Not only that, but cloth masks tend to slip under the nose or off of the ear. Additionally, they don’t conform to the wearer’s face as an N95 mask would.

Scarf/ski mask/neck gaiter

For those considering the use of a scarf/ski mask/neck gaiter as a mask, this is not, in fact, an adequate substitute.

According to a study done by Duke University, We tested 14 commonly available masks or mask alternatives, one patch of mask material, and a professionally fit-tested N95 mask...We noticed that speaking through some masks (particularly the neck gaiter) seemed to disperse the largest droplets into a multitude of smaller droplets. Considering that smaller particles are airborne longer than large droplets (larger droplets sink faster), the use of such a mask might be counterproductive.”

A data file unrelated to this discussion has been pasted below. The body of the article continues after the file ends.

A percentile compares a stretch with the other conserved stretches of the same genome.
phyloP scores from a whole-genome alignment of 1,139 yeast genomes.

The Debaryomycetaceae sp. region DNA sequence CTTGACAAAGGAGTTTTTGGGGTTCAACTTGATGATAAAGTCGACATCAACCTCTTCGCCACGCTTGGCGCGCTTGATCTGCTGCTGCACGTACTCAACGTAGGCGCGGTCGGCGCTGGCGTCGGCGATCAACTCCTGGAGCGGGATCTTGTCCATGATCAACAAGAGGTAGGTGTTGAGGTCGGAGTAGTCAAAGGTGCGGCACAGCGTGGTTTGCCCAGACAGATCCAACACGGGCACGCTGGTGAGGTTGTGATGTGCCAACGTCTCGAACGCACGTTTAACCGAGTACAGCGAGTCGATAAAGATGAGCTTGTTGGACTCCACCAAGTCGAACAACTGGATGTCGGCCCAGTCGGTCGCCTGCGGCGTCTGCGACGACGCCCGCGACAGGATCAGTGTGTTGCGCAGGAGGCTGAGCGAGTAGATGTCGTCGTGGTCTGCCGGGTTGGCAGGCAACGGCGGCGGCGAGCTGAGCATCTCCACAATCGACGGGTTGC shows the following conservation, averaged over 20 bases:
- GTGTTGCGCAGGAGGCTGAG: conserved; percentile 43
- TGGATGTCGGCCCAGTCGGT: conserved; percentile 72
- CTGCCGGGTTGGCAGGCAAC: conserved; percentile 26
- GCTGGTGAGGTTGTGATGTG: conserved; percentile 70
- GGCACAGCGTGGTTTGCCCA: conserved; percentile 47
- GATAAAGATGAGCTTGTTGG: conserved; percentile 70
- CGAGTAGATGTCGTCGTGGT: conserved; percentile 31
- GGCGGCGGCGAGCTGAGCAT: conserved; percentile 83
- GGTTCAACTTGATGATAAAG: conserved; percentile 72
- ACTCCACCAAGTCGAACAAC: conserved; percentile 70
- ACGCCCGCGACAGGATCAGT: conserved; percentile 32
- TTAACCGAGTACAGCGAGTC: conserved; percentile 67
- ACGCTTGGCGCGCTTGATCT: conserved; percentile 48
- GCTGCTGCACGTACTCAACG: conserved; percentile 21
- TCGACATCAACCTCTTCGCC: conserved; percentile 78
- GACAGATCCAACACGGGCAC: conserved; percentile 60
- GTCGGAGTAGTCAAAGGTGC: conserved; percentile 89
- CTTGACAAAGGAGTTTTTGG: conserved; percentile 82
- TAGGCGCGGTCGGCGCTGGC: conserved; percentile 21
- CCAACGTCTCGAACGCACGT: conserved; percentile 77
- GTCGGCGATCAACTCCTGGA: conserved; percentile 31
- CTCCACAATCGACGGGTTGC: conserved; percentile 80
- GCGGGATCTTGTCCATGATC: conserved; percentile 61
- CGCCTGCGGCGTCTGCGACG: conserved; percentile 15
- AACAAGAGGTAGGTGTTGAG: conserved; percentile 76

Additionally, no matter if you’re wearing an N95 mask or a cloth mask, it is no substitute for social distancing.

Masks with Valves

We’ve talked about this one before. The ineffectiveness of masks with valves is already well-known, but there are even more new data to back that up. According to that same Duke University study, “the performance of the valved N95 mask is likely affected by the exhalation valve, which opens for strong outwards airflow. While the valve does not compromise the protection of the wearer, it can decrease the protection of persons surrounding the wearer. In comparison, the performance of the fitted, non-valved N95 mask was far superior.”

N95 Respirators and Surgical Masks

N95 respirators and surgical masks are heavily validated in order to gain approval from NIOSH or the FDA. Both of them have to obtain 95% filtration of 0.1 μm particles (PFE).